Why has BBC Panorama gone after Putin?

Last week, BBC Panorama exposed President Putin, and allegations of corruption against him. At first the programme focuses on Putin’s lifestyle – his expensive watches and tracksuits – and quickly moves on to hearing journalists, former allies and politicians dredge up old accusations: $40 billion in assets and the Cape Idokopas palace. It notes that the CIA and the FBI agree that Putin may be worth $40 billion in assets. We’ve heard much of this before. However, Panorama does flesh out its coverage with new goodies for its viewers. The US Treasury’s Adam Szubin makes an appearance to call Putin … Continue reading

EU: the neoliberal union

David Cameron has signalled that the long-awaited referendum on the UK’s membership of the European Union could be held early as the summer of 2016. This is big news for Britain, its Europhiles and its Eurosceptics. Not only does it demonstrate that the Conservative Party is still looking to settle old scores. The Tory government is looking to play both cards at once. Cameron does not really want a ‘Brexit’ – the portmanteau for a British exit from the EU. But he does want to increase the distance between Westminster and Brussels. Once again, the government is looking abroad to … Continue reading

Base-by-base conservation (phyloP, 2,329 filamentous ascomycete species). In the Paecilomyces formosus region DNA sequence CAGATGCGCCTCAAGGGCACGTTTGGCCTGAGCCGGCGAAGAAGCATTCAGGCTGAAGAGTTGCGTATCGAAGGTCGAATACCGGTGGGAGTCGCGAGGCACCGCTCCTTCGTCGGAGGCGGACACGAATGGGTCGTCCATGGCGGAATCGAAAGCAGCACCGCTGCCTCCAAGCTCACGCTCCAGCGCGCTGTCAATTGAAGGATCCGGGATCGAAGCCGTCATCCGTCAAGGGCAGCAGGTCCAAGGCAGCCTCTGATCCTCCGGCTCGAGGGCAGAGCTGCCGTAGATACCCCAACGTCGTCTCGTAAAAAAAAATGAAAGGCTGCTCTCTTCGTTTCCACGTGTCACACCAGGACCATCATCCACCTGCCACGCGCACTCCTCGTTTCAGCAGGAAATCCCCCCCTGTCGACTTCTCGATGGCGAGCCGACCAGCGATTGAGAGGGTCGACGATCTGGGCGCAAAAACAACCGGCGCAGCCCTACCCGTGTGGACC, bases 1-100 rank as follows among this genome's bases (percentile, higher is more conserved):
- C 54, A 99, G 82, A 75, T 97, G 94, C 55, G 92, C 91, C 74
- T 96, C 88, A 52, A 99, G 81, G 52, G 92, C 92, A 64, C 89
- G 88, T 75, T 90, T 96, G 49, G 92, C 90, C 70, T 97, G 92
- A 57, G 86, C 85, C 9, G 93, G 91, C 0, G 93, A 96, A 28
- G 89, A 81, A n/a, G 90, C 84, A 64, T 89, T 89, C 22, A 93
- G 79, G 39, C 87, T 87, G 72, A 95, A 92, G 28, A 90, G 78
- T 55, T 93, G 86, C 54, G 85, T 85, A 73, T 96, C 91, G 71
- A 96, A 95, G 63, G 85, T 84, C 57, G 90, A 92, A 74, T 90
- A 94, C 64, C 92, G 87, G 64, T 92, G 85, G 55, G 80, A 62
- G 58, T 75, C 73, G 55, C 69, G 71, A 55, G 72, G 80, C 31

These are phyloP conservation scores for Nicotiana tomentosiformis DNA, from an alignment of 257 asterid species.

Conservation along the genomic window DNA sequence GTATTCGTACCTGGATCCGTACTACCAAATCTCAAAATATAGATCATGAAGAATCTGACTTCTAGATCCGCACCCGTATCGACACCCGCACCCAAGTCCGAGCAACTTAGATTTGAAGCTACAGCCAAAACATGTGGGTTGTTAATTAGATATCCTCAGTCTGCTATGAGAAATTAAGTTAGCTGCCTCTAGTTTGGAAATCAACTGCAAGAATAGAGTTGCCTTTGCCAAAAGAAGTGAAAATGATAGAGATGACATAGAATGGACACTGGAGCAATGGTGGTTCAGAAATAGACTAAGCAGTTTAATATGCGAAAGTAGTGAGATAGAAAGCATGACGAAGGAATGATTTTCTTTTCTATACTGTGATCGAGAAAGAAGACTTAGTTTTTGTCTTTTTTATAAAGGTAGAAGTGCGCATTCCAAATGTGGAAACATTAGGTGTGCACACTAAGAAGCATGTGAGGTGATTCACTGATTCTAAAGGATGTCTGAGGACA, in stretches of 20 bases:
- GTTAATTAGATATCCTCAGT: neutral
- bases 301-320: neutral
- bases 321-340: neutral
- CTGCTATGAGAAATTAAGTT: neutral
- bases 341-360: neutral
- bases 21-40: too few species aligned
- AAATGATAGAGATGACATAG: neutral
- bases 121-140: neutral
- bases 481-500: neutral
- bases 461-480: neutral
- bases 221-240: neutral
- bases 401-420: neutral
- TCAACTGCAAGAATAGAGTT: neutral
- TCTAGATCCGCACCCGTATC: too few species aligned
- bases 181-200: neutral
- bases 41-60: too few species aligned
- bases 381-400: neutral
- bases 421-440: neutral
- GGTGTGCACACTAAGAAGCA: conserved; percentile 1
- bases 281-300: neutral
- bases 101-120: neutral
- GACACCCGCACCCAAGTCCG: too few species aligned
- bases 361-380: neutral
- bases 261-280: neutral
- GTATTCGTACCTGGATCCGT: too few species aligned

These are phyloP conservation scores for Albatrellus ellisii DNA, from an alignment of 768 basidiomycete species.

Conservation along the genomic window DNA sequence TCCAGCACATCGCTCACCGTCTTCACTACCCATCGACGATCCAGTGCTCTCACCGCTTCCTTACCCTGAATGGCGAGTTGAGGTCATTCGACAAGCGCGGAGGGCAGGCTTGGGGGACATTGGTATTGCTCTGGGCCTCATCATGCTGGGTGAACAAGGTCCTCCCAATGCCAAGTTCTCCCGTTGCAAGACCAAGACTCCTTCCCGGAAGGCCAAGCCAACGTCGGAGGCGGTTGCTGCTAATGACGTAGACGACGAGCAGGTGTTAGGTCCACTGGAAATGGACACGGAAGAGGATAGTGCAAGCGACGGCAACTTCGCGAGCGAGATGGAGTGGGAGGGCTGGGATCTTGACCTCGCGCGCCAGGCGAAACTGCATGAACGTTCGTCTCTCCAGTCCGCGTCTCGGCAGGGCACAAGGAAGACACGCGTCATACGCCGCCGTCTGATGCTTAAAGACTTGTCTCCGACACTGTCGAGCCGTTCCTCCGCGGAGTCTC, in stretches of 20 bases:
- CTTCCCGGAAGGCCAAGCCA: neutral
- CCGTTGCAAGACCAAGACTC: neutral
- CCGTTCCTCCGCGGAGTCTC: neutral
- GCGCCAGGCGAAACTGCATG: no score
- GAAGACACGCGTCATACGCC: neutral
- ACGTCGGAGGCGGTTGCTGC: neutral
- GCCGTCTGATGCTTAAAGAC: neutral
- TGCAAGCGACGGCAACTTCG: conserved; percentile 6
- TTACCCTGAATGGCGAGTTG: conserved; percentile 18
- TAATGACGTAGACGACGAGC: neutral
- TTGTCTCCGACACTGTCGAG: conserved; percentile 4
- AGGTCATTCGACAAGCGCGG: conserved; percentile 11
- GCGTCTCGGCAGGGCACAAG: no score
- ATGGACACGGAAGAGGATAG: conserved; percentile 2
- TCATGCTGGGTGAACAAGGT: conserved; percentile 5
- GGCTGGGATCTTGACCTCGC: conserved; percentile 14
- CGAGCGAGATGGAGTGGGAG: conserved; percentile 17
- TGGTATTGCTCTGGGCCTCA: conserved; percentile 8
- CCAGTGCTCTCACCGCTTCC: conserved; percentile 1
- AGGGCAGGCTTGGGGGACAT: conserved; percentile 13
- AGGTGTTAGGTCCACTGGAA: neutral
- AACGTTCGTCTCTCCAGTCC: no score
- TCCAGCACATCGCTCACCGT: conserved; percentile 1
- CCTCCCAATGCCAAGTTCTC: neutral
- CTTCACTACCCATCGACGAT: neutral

Catastroika

So Russia is now an active participant in the Syrian civil war. The pretext is standard: Islamic State must be defeated at any cost to the Syrian people. Yet the bombs are falling on other rebel targets – al-Qaeda’s Jabhat al-Nusra, no doubt – and civilian targets are not out of bounds. Russian bombs have already hit hospitals and medical centres. These incidents will only increase as the bombing continues, and the war continues to hurtle onward. As I wrote before the Russian army began bombing Syria, Vladimir Putin has a more coherent strategy than the Western powers – which … Continue reading